NJ State Troopers violated civil rights, together with in taking pictures: lawsuits

CAMDEN – Two recent federal lawsuits alleged violations of civil rights during traffic stops by New Jersey State Police officers, including an encounter that resulted in fatal shooting of a man.

A suit charges more than $ 50 million for the property and parents of Maurice Gordon Jr., who was shot six times and killed by a soldier on Garden State Parkway in May 2020.

The other is seeking unspecified damages for James Moore, a senior citizen who claims he was a victim of false arrests and malicious persecution following a traffic obstruction on the parkway in June 2018.

The attorney general declined to comment on the lawsuits filed in federal court in Camden on March 11th.

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Among other things, Gordon’s death lawsuit alleges that New Jersey State Police officers have “a history of racism” in using violence against black motorists like Gordon.

“The family alleges that Junior’s constitutional and other rights have been violated and that racism in police work has resulted in excessive violence and the unjustified death of Junior and is calling for a judicial process by the jury,” Attorney William Wagstaff III said in a statement .

Maurice Gordon Jr. and police officer Randall Wetzel are shown during a traffic obstruction on the Garden State Parkway that resulted in Gordon's death in May 2020.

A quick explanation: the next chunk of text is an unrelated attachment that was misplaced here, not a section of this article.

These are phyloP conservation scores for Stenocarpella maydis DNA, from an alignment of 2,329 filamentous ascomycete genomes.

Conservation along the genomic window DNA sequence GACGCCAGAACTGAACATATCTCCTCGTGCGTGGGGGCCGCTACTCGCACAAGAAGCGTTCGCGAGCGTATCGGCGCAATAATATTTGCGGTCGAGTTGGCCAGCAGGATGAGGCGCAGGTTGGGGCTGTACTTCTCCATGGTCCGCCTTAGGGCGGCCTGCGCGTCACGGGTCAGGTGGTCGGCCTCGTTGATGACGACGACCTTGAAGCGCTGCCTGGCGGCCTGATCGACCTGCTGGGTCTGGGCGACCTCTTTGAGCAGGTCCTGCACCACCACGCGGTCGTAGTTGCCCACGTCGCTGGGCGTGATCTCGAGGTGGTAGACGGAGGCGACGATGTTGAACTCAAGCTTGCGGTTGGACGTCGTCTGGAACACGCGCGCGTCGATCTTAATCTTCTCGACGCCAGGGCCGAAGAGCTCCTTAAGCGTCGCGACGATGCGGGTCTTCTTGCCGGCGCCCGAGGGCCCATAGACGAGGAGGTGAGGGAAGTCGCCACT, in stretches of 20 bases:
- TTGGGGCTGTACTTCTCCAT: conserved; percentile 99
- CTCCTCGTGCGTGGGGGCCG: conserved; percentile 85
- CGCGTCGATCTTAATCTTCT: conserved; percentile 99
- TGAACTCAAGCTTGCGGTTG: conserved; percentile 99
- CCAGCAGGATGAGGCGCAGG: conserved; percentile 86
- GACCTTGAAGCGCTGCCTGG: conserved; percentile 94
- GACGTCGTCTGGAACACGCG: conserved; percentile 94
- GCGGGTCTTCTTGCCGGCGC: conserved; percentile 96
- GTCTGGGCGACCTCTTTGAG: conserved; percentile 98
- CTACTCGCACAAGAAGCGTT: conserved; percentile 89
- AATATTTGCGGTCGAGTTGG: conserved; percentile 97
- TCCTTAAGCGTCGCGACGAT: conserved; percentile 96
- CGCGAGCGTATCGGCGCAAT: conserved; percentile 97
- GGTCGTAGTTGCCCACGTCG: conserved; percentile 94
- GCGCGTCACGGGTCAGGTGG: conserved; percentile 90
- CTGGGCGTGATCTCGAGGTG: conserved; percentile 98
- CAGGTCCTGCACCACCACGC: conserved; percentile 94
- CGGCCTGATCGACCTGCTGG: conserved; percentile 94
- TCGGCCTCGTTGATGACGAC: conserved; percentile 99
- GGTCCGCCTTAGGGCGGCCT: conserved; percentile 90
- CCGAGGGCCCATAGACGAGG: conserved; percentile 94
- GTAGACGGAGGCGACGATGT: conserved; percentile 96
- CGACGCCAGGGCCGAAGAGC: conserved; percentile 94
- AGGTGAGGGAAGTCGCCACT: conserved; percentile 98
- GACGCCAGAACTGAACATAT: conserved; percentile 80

The suit also claims that soldiers lack adequate guidelines and training on how to deal with people who “have health emergencies or emotionally disturbed people”.

It is said that Gordon, a 28-year-old man who has been described as “unhappy in the past with psychiatric difficulties,” appeared to have run out of gas three times while driving south on the parkway in the hours before his death

The resident of Poughkeepsie, New York, was also stopped for speeding on the parkway at the same time.

BACKGROUND:A New York man killed by an NJSP soldier on the parkway demands answers

EARLIER:NJ AG: Soldier investigation into Parkway shooting completed

Gordon’s travels had begun the day before when a friend called the Poughkeepsie police at around 3:30 am and had “concerns about Junior’s state of mind,” the lawsuit said.

An off duty New Jersey police officer met Gordon about 24 hours later and about 135 miles from his home. He was in a car that had stopped in the center lane of the parkway near Exit 92 in Brick, Ocean County.